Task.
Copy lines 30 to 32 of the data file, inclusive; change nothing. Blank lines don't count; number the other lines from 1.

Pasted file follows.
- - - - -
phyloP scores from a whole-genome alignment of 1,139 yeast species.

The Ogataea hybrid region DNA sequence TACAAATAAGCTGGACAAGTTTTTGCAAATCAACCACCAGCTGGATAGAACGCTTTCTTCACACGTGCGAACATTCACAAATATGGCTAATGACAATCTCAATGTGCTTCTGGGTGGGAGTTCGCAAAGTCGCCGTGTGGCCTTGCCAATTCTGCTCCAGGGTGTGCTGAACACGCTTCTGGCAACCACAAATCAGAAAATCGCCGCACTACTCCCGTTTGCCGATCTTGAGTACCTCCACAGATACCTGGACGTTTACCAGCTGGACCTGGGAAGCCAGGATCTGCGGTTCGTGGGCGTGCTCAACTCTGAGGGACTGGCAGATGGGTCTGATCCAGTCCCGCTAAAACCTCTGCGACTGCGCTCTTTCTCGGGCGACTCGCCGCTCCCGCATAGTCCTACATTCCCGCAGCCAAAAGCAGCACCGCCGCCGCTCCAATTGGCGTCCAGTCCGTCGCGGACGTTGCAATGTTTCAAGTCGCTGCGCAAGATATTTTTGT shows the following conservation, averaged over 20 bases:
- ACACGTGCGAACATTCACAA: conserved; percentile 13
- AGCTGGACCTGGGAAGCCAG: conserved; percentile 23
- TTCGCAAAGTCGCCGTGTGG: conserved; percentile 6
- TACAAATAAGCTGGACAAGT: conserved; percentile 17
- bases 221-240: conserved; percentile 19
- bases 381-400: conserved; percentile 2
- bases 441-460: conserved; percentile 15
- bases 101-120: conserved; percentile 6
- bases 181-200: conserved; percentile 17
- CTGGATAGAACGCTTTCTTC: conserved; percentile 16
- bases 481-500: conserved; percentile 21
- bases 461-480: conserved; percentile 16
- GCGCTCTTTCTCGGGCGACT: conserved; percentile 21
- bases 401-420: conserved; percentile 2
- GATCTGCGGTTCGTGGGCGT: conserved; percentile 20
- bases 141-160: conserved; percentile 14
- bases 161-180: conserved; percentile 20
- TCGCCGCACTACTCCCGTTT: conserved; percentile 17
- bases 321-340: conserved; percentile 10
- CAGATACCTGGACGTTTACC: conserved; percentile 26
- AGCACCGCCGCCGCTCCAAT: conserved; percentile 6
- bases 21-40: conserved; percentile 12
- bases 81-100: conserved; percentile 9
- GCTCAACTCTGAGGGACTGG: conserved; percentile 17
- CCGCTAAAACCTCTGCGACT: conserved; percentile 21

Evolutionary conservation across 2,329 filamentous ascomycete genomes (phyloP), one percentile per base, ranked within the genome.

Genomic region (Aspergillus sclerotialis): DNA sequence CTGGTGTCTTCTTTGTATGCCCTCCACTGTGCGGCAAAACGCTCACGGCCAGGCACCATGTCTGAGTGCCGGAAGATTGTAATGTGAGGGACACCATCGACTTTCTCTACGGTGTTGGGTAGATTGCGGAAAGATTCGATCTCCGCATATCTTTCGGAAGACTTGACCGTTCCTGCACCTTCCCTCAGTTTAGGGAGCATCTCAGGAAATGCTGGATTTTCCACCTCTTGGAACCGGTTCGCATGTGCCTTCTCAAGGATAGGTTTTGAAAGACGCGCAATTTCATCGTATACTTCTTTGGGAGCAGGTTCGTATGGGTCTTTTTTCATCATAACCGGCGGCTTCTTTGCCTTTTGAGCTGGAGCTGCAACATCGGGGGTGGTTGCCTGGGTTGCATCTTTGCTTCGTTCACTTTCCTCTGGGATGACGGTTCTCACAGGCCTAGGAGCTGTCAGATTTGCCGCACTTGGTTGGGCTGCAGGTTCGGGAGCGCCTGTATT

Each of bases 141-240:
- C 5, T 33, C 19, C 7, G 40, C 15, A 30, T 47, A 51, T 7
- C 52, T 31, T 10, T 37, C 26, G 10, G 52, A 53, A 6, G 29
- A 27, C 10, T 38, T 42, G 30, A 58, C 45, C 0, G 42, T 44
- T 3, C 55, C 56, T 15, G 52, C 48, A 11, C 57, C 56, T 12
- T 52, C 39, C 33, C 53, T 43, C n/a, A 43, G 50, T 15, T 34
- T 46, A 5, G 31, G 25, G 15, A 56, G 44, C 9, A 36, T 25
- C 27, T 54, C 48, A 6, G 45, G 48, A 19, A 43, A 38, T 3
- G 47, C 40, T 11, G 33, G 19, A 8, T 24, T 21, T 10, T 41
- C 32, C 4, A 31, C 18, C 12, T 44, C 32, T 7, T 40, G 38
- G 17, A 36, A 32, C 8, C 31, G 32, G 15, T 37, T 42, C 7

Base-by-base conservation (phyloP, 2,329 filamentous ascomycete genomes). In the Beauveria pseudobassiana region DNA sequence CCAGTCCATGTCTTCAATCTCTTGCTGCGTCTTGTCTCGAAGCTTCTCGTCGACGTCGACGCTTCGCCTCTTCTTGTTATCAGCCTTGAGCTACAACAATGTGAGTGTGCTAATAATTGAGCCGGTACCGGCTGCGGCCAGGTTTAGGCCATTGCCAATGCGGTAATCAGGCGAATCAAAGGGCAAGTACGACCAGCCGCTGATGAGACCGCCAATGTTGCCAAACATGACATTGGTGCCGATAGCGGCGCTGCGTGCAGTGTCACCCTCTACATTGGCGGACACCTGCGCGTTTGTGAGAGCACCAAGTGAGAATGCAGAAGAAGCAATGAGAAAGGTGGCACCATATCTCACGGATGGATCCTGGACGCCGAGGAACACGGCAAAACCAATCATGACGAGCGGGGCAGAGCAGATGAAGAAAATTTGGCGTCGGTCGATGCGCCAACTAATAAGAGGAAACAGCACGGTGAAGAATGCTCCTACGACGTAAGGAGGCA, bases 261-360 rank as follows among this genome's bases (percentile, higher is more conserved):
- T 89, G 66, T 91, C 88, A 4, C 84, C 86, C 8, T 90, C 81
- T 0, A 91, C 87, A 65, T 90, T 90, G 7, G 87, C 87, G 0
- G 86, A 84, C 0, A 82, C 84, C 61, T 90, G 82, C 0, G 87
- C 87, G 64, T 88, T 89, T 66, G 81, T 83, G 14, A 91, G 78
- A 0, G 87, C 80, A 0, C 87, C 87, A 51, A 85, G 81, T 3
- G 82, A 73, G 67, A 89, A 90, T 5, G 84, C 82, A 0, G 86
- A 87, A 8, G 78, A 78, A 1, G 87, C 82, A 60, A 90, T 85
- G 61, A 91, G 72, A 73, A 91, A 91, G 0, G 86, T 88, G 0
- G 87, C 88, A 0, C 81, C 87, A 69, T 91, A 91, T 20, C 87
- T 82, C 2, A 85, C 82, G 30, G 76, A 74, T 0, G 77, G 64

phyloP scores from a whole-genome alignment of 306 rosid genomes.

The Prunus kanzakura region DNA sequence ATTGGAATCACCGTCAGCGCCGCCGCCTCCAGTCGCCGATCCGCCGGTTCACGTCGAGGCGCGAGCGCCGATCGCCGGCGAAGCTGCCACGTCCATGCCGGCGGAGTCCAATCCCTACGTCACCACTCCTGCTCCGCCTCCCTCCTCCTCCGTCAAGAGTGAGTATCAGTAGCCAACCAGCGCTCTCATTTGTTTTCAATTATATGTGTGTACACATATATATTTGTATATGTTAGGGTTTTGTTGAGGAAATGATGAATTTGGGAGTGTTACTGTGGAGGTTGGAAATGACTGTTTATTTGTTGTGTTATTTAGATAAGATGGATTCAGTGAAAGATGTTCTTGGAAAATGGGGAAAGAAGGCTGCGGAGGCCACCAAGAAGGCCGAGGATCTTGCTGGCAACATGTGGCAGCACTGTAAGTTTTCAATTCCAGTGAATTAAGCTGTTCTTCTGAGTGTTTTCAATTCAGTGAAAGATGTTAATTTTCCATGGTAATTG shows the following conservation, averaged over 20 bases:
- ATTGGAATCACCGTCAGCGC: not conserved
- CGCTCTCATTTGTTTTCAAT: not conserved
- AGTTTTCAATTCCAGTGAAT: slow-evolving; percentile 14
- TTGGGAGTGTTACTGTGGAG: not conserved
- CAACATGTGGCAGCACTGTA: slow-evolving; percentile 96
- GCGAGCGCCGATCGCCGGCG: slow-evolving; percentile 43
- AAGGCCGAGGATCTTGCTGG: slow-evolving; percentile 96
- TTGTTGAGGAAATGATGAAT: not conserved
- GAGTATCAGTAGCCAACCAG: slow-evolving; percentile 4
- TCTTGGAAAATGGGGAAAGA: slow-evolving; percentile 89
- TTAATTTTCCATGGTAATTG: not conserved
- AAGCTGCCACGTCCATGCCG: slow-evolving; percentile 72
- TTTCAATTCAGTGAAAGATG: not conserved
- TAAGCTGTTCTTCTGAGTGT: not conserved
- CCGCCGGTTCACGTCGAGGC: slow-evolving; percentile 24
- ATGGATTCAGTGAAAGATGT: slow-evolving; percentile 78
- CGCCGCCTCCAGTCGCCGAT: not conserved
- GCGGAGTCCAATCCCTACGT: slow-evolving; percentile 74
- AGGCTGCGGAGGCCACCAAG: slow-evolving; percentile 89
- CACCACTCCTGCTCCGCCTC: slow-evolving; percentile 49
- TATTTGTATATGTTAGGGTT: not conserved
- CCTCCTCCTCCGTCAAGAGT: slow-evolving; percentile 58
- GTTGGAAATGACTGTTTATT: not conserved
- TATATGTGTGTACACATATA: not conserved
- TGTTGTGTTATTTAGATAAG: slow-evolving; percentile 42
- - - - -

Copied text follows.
Each of bases 141-240:
- C 5, T 33, C 19, C 7, G 40, C 15, A 30, T 47, A 51, T 7
- C 52, T 31, T 10, T 37, C 26, G 10, G 52, A 53, A 6, G 29